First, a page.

Arik Hesseldahl

Recent Posts by Arik Hesseldahl

The Secret to Some of Lucasfilm's Magic: Nvidia's GPU Chips

Like the visual effects you’ve been seeing in movies these days? Of course, you already know that in most cases they’re computer-generated. And as you’ve seen over the last few days during my visit to Lucasfilm’s Industrial Light and Magic, the computing power used to render the visual effects isn’t exactly consumer grade.

But as I learned, the effects wizards at ILM have a secret weapon that shares a lot in common with your PC at home. If you play any graphics-heavy games, your PC probably has a graphics processing unit in it, and chances are pretty good that GPU card came from Nvidia. As you might expect, displaying ever-more realistic scenes in a PC game is similar in many respects to what you need to make a wicked cool effect in a movie. And in certain cases they’re better than even the most powerful traditional CPU chips from the likes of Intel or Advanced Micro Devices.

The story goes that when he was working on a scene for “Harry Potter and the Half-Blood Prince,” Chris Horvath was asked to create a “tornado of fire” (the picture above is borrowed from that scene). At the time, the conventional way of doing it just didn’t produce a satisfying result. “We needed to do this very complicated fire simulation and we just didn’t have a solution to do it,” said Craig Hammack, an ILM visual effects supervisor who was sitting near Horvath at the time.

Someone suggested to Horvath that he try working with GPUs, and not only that but writing an effects program to take advantage of their unique computing capabilities. (Horvath tells the story in the video below.) The result was a piece of internal ILM software called Verté that reduced the desired fire effects to a series of flat two-dimensional images linked together to look like they were 3-D.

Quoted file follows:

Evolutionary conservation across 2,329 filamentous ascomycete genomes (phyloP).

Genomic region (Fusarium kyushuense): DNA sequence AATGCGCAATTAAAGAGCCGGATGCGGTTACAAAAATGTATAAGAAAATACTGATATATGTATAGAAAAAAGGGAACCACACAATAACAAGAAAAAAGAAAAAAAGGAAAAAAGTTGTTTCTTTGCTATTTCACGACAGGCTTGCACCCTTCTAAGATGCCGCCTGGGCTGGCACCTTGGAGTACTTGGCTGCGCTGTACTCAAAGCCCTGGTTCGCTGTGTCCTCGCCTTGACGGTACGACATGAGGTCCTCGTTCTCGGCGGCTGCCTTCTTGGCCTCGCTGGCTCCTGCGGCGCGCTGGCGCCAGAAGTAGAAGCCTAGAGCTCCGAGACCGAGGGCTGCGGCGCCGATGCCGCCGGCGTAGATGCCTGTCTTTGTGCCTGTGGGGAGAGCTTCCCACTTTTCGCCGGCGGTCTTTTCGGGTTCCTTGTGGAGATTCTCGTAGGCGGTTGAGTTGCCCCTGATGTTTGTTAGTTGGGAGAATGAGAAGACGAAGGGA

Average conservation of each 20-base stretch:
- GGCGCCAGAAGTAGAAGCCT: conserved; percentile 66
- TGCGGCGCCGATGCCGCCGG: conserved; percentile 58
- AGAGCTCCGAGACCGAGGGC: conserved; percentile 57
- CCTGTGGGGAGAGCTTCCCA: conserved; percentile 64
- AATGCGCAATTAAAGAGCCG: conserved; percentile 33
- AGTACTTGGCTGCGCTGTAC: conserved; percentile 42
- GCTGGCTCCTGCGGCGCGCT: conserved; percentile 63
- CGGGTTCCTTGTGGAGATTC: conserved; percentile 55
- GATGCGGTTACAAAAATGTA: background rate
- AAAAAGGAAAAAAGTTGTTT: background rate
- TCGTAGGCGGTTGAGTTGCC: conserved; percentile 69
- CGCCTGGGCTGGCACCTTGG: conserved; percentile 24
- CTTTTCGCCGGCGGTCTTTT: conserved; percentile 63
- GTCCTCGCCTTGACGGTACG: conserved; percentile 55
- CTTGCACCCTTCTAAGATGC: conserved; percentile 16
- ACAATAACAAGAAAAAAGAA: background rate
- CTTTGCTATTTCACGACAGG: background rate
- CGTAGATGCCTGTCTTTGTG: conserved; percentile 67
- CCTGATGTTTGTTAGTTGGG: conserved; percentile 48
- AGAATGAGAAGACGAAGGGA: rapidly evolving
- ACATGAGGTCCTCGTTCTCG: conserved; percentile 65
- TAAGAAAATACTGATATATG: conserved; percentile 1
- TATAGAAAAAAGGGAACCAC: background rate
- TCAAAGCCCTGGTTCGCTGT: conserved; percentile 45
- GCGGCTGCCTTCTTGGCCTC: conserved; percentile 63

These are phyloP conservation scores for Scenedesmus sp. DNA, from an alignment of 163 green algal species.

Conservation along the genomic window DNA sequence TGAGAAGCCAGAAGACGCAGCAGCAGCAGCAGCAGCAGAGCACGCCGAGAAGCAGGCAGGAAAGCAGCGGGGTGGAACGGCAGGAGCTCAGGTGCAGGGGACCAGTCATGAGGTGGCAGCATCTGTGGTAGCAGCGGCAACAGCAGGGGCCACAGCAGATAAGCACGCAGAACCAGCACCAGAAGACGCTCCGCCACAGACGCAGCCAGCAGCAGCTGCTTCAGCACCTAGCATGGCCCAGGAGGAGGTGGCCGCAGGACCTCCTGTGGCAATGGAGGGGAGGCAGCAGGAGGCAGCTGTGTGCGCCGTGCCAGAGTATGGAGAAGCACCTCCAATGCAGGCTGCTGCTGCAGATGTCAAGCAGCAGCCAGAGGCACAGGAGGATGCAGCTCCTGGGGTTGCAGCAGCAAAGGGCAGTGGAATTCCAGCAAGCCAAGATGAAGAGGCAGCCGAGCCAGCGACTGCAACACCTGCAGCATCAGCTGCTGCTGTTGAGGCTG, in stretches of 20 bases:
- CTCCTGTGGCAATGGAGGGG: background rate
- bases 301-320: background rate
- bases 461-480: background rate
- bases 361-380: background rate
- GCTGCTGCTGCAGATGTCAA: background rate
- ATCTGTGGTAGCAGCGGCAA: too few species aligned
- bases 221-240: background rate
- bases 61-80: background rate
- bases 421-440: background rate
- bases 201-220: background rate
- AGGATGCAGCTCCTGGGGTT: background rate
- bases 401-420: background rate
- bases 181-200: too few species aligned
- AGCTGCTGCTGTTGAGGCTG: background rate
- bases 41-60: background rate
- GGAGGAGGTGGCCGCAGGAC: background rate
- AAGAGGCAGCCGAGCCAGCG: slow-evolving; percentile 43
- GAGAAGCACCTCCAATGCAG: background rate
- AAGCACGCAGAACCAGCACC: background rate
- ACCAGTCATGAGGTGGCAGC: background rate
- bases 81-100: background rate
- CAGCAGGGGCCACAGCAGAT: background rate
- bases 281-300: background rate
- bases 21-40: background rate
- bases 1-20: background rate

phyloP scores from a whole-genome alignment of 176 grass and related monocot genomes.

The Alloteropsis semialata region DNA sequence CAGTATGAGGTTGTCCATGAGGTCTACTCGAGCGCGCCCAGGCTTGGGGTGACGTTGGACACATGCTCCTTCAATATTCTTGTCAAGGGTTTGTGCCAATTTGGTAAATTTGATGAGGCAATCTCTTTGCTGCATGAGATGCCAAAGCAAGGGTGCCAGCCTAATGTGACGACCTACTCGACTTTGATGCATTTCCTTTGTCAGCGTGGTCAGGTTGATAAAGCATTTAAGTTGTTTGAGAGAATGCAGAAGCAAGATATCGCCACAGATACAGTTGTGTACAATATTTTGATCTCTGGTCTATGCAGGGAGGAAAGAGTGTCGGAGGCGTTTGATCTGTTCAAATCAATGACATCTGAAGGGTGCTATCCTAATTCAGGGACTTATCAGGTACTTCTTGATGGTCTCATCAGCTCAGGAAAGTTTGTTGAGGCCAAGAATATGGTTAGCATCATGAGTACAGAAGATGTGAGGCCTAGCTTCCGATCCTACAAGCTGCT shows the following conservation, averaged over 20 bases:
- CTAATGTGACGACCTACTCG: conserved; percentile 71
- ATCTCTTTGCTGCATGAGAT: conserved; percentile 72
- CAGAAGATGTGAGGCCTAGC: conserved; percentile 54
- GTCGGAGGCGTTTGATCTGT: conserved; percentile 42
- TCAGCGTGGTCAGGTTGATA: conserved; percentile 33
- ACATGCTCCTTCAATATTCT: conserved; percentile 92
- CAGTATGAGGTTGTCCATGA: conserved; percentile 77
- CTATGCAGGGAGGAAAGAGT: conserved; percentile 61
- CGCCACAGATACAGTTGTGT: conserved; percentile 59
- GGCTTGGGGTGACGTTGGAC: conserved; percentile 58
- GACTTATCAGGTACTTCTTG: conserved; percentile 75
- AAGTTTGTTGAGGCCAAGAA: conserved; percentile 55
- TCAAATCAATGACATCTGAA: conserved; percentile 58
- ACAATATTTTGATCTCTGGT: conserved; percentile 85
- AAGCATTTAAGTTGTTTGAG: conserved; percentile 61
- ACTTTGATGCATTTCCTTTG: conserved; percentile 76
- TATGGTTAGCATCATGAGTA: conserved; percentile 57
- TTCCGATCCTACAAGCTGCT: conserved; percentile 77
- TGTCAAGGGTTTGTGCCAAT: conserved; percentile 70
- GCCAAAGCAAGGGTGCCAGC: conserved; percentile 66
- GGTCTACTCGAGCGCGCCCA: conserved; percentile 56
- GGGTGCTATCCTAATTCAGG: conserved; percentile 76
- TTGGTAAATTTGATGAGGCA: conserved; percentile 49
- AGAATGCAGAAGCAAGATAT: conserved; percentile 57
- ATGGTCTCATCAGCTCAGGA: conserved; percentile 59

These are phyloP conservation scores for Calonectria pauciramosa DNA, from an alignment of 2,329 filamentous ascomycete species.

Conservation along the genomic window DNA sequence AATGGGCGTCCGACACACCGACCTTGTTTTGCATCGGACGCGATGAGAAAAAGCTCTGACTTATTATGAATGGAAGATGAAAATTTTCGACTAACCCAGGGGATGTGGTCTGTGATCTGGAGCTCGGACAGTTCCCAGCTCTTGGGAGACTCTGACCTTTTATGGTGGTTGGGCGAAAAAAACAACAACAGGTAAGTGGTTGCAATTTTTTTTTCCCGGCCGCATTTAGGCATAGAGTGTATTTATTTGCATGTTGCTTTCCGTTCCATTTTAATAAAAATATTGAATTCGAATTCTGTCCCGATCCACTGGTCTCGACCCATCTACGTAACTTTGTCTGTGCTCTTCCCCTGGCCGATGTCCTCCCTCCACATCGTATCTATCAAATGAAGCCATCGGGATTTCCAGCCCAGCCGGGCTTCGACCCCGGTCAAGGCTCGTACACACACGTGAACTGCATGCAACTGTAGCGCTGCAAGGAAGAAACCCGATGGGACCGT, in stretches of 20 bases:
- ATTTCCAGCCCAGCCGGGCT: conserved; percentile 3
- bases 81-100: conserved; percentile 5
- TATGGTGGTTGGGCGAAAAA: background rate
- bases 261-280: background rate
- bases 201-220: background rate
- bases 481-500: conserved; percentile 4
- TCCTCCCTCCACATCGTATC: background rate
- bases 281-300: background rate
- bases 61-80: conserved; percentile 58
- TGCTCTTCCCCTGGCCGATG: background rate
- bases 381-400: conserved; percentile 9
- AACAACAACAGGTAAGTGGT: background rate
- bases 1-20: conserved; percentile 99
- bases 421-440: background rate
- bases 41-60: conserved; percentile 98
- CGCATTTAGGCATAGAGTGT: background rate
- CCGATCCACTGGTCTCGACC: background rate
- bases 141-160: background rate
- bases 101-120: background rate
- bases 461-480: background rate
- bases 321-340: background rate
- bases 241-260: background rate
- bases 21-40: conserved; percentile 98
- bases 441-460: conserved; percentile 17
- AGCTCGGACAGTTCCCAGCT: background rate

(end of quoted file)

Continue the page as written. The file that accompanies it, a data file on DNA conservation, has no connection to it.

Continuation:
Next came a new tool called Plume, used to simulate the movements of fluids. It’s written to take advantage of a newer Nvidia parallel computing technology called CUDA. Suddenly, the work required to create deeply complex visual effects involving images of fire or water sped up considerably because the software written for Plume could talk directly to the graphics chip itself.

“We used to have a smoke simulation engine that we had been using for I don’t know how long, and it rendered on CPUs, and the turnaround time was about a day,” Kirk Haller, ILM’s director of research and development told me. “You’d have to set things up and feel pretty confident that you were doing the right things,” because you wouldn’t see the result until the day after.

Plume changed the game in a big way. Developed first for use on “The Last Airbender,”, it allowed artists working on simulations to mess around with them on the fly, literally changing settings on software dials. “It’s a very friendly system. People who aren’t experts and don’t know exactly what numbers and settings to put in on the old system could tweak the settings and learn how it behaves, and get the artistic refinement and the look that they want,” Haller told me.

Plume sped things up so much on “Airbender” that effects artists were able to work with director M. Night Shyamalan in near real-time, allowing him to have input on how the simulated fire and water and air would look in each shot and how it would affect the characters on the screen, Olivier Maury, a research and development engineer at ILM, told me. Instead of waiting a day to see the results of each day’s work, an artist could work up as many as several versions of a complex simulation every day.

That’s why Plume–which is a proprietary tool–is now being used on every film currently in the works at ILM. And that’s a lengthy list, including “Cowboys and Aliens,” “Pirates of the Caribbean 4” and “Transformers 3,” to name but a few.

Plume simulation renders are run on a rack of 12 Nvidia Quadroplex 2200’s. Each machine in the rack contains two GPU chips, but each chip has 240 cores, the central computing brain of the chip. That means this rack has 5,760 computing brains jamming on simulations and effects shots at any time. That’s some serious horsepower. The rack is situated only steps away from the “Death Star” rack I showed you last week, though, silly me, I didn’t have the presence of mind to shoot any footage of it.

I wasn’t able to shoot any video to demonstrate any of this. But the folks from ILM like the results they’re getting from the Nvidia GPUs so much they appeared in a video about it last year that coincided with the release of “Airbender,” and it shows a good bit of the evolution of the process from “Potter 6” to “Airbender.” Chances are you’ll be seeing a lot of shots first created in Plume in movies coming this summer.


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I’m a giant vat of creative juices.

— David Pogue on why he’s joining Yahoo